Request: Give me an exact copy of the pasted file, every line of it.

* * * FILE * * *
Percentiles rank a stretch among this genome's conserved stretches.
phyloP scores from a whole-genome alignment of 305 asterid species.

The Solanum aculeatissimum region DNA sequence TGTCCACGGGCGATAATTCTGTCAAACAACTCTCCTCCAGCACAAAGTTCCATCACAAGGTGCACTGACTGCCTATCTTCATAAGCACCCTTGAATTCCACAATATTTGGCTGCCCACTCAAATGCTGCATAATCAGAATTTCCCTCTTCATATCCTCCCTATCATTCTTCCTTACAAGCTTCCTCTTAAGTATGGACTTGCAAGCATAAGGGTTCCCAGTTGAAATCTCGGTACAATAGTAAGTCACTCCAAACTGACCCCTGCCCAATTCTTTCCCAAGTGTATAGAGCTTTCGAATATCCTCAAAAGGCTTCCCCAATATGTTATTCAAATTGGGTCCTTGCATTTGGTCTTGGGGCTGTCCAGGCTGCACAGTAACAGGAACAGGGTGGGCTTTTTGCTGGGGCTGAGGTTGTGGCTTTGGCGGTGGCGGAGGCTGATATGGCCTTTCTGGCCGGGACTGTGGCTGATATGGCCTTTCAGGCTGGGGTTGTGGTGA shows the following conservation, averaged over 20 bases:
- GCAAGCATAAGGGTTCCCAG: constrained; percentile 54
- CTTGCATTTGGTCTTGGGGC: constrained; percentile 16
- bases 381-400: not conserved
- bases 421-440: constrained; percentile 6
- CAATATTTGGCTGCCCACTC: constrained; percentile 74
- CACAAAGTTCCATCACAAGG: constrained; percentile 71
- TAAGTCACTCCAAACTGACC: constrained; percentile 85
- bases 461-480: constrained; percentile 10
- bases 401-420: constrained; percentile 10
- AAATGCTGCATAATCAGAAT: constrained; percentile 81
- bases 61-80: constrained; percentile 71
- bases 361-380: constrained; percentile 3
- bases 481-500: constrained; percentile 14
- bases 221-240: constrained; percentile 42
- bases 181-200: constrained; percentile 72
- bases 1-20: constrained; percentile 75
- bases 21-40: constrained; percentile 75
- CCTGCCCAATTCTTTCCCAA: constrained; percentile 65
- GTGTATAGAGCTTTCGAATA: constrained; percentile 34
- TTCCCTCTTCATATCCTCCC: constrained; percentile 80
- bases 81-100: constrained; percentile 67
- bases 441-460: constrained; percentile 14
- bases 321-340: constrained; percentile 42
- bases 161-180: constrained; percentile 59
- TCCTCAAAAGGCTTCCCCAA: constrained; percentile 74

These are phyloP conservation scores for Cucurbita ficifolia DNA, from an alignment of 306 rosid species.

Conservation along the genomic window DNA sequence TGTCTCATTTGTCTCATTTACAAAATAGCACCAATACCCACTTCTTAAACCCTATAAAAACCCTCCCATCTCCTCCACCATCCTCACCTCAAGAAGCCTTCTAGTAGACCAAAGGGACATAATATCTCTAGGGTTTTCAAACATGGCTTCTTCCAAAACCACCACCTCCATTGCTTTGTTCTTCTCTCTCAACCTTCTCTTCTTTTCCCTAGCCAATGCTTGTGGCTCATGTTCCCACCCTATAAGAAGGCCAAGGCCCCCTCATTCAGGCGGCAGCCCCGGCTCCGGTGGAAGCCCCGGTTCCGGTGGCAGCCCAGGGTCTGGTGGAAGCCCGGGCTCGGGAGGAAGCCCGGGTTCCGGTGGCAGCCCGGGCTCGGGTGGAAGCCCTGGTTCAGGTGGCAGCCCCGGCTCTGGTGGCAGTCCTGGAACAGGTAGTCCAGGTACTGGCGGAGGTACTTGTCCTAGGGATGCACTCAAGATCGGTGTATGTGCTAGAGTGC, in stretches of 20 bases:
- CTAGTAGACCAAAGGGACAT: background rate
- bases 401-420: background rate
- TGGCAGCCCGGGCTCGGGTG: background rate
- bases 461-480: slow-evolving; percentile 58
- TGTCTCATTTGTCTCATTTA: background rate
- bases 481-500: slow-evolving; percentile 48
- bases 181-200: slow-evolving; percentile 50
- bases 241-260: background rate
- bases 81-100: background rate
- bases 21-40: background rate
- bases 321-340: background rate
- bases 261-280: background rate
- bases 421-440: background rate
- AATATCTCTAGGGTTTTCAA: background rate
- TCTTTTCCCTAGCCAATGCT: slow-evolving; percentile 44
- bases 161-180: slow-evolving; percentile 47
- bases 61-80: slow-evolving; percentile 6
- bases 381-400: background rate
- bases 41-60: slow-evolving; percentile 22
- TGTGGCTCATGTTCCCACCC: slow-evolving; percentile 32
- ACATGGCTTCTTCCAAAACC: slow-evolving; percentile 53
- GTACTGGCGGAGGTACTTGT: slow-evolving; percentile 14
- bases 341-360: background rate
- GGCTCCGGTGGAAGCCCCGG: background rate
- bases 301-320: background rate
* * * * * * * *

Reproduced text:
Percentiles rank a stretch among this genome's conserved stretches.
phyloP scores from a whole-genome alignment of 305 asterid species.

The Solanum aculeatissimum region DNA sequence TGTCCACGGGCGATAATTCTGTCAAACAACTCTCCTCCAGCACAAAGTTCCATCACAAGGTGCACTGACTGCCTATCTTCATAAGCACCCTTGAATTCCACAATATTTGGCTGCCCACTCAAATGCTGCATAATCAGAATTTCCCTCTTCATATCCTCCCTATCATTCTTCCTTACAAGCTTCCTCTTAAGTATGGACTTGCAAGCATAAGGGTTCCCAGTTGAAATCTCGGTACAATAGTAAGTCACTCCAAACTGACCCCTGCCCAATTCTTTCCCAAGTGTATAGAGCTTTCGAATATCCTCAAAAGGCTTCCCCAATATGTTATTCAAATTGGGTCCTTGCATTTGGTCTTGGGGCTGTCCAGGCTGCACAGTAACAGGAACAGGGTGGGCTTTTTGCTGGGGCTGAGGTTGTGGCTTTGGCGGTGGCGGAGGCTGATATGGCCTTTCTGGCCGGGACTGTGGCTGATATGGCCTTTCAGGCTGGGGTTGTGGTGA shows the following conservation, averaged over 20 bases:
- GCAAGCATAAGGGTTCCCAG: constrained; percentile 54
- CTTGCATTTGGTCTTGGGGC: constrained; percentile 16
- bases 381-400: not conserved
- bases 421-440: constrained; percentile 6
- CAATATTTGGCTGCCCACTC: constrained; percentile 74
- CACAAAGTTCCATCACAAGG: constrained; percentile 71
- TAAGTCACTCCAAACTGACC: constrained; percentile 85
- bases 461-480: constrained; percentile 10
- bases 401-420: constrained; percentile 10
- AAATGCTGCATAATCAGAAT: constrained; percentile 81
- bases 61-80: constrained; percentile 71
- bases 361-380: constrained; percentile 3
- bases 481-500: constrained; percentile 14
- bases 221-240: constrained; percentile 42
- bases 181-200: constrained; percentile 72
- bases 1-20: constrained; percentile 75
- bases 21-40: constrained; percentile 75
- CCTGCCCAATTCTTTCCCAA: constrained; percentile 65
- GTGTATAGAGCTTTCGAATA: constrained; percentile 34
- TTCCCTCTTCATATCCTCCC: constrained; percentile 80
- bases 81-100: constrained; percentile 67
- bases 441-460: constrained; percentile 14
- bases 321-340: constrained; percentile 42
- bases 161-180: constrained; percentile 59
- TCCTCAAAAGGCTTCCCCAA: constrained; percentile 74

These are phyloP conservation scores for Cucurbita ficifolia DNA, from an alignment of 306 rosid species.

Conservation along the genomic window DNA sequence TGTCTCATTTGTCTCATTTACAAAATAGCACCAATACCCACTTCTTAAACCCTATAAAAACCCTCCCATCTCCTCCACCATCCTCACCTCAAGAAGCCTTCTAGTAGACCAAAGGGACATAATATCTCTAGGGTTTTCAAACATGGCTTCTTCCAAAACCACCACCTCCATTGCTTTGTTCTTCTCTCTCAACCTTCTCTTCTTTTCCCTAGCCAATGCTTGTGGCTCATGTTCCCACCCTATAAGAAGGCCAAGGCCCCCTCATTCAGGCGGCAGCCCCGGCTCCGGTGGAAGCCCCGGTTCCGGTGGCAGCCCAGGGTCTGGTGGAAGCCCGGGCTCGGGAGGAAGCCCGGGTTCCGGTGGCAGCCCGGGCTCGGGTGGAAGCCCTGGTTCAGGTGGCAGCCCCGGCTCTGGTGGCAGTCCTGGAACAGGTAGTCCAGGTACTGGCGGAGGTACTTGTCCTAGGGATGCACTCAAGATCGGTGTATGTGCTAGAGTGC, in stretches of 20 bases:
- CTAGTAGACCAAAGGGACAT: background rate
- bases 401-420: background rate
- TGGCAGCCCGGGCTCGGGTG: background rate
- bases 461-480: slow-evolving; percentile 58
- TGTCTCATTTGTCTCATTTA: background rate
- bases 481-500: slow-evolving; percentile 48
- bases 181-200: slow-evolving; percentile 50
- bases 241-260: background rate
- bases 81-100: background rate
- bases 21-40: background rate
- bases 321-340: background rate
- bases 261-280: background rate
- bases 421-440: background rate
- AATATCTCTAGGGTTTTCAA: background rate
- TCTTTTCCCTAGCCAATGCT: slow-evolving; percentile 44
- bases 161-180: slow-evolving; percentile 47
- bases 61-80: slow-evolving; percentile 6
- bases 381-400: background rate
- bases 41-60: slow-evolving; percentile 22
- TGTGGCTCATGTTCCCACCC: slow-evolving; percentile 32
- ACATGGCTTCTTCCAAAACC: slow-evolving; percentile 53
- GTACTGGCGGAGGTACTTGT: slow-evolving; percentile 14
- bases 341-360: background rate
- GGCTCCGGTGGAAGCCCCGG: background rate
- bases 301-320: background rate